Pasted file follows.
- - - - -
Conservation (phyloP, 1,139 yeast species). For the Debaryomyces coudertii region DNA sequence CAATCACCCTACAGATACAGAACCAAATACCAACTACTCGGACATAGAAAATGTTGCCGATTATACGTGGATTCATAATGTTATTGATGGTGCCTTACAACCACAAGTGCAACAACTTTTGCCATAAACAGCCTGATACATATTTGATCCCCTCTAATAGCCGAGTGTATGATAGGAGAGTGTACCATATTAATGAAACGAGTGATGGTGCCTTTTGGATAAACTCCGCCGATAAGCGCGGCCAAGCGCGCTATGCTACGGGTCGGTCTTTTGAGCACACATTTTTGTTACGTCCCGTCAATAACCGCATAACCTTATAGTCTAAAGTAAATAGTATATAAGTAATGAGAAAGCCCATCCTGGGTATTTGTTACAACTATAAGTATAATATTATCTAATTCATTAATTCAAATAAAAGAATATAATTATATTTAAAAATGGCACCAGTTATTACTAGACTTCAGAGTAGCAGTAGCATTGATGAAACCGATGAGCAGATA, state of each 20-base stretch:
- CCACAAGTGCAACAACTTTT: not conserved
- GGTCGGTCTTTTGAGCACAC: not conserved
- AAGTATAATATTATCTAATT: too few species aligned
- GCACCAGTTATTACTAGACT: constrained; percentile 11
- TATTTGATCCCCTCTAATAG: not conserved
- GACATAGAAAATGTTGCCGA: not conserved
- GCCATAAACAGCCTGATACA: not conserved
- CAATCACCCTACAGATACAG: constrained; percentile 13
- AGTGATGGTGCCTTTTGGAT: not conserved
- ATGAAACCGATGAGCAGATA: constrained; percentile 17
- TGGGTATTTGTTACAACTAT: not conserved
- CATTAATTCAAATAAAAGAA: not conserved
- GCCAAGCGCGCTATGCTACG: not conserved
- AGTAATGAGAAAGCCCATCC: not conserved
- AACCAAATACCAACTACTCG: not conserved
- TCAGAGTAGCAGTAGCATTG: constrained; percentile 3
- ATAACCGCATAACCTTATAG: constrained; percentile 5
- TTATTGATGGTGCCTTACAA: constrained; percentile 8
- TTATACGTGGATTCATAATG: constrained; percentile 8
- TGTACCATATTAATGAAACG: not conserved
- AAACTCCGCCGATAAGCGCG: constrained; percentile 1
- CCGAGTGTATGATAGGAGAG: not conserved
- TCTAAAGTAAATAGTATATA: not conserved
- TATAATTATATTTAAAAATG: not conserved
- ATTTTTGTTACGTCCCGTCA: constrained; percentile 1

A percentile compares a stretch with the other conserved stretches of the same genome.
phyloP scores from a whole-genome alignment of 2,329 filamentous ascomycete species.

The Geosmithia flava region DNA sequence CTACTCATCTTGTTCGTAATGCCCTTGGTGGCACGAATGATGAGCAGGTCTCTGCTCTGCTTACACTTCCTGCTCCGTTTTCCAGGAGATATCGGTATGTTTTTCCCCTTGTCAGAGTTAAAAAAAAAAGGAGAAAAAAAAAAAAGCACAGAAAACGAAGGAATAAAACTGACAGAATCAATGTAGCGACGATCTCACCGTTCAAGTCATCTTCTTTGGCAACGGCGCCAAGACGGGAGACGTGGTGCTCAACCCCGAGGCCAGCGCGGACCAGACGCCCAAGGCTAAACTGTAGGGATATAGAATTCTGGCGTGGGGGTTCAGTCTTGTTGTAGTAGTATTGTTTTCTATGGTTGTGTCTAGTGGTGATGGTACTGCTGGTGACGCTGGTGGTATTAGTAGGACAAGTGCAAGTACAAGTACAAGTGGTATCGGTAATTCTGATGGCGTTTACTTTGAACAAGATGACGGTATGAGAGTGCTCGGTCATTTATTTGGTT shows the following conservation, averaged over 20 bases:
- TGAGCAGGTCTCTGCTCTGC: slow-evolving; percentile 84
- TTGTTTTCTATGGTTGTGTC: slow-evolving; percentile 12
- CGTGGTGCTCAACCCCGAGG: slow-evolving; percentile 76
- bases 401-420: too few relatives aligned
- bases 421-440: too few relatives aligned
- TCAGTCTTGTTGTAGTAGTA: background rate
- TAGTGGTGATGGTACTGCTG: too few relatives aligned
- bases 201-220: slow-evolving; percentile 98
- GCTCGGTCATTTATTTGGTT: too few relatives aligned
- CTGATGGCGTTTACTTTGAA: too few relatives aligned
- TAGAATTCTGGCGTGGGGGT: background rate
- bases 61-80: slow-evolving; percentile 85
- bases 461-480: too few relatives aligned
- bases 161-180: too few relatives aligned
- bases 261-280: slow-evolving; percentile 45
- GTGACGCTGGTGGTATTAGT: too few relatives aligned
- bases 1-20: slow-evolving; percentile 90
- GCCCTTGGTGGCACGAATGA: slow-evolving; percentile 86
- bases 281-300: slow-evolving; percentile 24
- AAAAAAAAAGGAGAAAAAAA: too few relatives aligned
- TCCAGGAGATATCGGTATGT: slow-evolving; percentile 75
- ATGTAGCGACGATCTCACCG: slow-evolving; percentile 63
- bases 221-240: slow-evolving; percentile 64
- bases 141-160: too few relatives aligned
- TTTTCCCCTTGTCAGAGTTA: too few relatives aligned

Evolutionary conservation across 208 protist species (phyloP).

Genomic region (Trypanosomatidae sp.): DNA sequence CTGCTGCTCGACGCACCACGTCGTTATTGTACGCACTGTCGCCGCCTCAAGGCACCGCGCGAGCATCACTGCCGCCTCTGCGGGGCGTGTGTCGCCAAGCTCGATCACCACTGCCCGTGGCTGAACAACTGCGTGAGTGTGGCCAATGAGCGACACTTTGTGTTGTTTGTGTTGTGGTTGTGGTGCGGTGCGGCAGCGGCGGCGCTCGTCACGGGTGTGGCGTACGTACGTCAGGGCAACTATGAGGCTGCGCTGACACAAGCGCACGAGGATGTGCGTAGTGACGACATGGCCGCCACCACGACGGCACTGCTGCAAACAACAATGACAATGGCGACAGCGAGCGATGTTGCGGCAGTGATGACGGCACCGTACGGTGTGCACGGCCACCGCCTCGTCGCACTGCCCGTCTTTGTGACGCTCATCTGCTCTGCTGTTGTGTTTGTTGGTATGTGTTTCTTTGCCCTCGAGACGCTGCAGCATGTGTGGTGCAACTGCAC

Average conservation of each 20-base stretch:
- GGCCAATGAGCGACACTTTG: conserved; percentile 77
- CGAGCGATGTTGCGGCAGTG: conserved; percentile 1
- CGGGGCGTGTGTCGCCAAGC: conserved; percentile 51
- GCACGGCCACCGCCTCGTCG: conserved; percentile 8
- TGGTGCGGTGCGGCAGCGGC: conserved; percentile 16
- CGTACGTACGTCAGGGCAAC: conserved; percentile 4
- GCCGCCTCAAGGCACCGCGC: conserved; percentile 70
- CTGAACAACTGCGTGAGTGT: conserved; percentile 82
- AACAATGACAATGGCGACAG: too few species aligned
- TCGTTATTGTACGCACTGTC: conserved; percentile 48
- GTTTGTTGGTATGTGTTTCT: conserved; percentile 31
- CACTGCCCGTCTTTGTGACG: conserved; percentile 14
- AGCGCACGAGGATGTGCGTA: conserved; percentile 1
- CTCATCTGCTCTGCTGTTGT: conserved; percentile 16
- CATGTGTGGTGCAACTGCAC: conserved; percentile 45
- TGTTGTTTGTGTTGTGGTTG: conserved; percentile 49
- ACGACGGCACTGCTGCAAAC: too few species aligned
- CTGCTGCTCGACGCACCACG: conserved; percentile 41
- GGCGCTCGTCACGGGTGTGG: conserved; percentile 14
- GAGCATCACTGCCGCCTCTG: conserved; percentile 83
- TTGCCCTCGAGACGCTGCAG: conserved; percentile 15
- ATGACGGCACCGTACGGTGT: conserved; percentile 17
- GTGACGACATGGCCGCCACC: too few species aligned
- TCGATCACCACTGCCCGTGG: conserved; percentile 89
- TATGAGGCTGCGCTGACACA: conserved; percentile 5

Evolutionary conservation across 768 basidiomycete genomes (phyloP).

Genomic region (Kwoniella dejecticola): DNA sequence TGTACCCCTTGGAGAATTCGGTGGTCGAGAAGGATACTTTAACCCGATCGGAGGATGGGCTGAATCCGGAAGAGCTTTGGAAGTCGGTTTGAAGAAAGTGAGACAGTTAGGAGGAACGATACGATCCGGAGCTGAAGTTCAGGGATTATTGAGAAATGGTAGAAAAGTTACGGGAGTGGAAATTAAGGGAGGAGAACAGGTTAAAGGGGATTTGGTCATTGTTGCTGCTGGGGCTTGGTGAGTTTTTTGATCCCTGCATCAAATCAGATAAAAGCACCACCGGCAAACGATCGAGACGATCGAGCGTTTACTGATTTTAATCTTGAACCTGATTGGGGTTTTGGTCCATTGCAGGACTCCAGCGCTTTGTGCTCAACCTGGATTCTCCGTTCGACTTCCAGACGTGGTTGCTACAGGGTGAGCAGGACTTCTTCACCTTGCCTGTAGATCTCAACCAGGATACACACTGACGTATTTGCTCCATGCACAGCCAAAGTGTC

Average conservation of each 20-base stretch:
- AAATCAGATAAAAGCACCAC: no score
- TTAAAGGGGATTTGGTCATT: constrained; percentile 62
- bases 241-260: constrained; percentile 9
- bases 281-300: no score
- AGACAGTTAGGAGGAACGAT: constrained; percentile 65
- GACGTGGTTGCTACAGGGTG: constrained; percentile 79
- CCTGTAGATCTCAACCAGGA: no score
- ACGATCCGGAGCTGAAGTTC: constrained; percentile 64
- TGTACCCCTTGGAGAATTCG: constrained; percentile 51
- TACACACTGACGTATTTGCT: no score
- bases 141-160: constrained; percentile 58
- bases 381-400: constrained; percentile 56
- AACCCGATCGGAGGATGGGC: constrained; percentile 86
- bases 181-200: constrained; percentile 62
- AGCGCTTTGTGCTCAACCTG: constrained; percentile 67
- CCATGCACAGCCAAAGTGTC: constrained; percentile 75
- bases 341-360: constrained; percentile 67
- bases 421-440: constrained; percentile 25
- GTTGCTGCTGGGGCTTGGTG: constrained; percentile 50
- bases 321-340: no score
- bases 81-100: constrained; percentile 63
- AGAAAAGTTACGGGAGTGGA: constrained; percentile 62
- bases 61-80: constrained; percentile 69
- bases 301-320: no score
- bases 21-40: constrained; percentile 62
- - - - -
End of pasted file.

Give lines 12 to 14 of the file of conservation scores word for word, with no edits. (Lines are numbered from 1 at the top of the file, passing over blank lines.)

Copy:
- TGGGTATTTGTTACAACTAT: not conserved
- CATTAATTCAAATAAAAGAA: not conserved
- GCCAAGCGCGCTATGCTACG: not conserved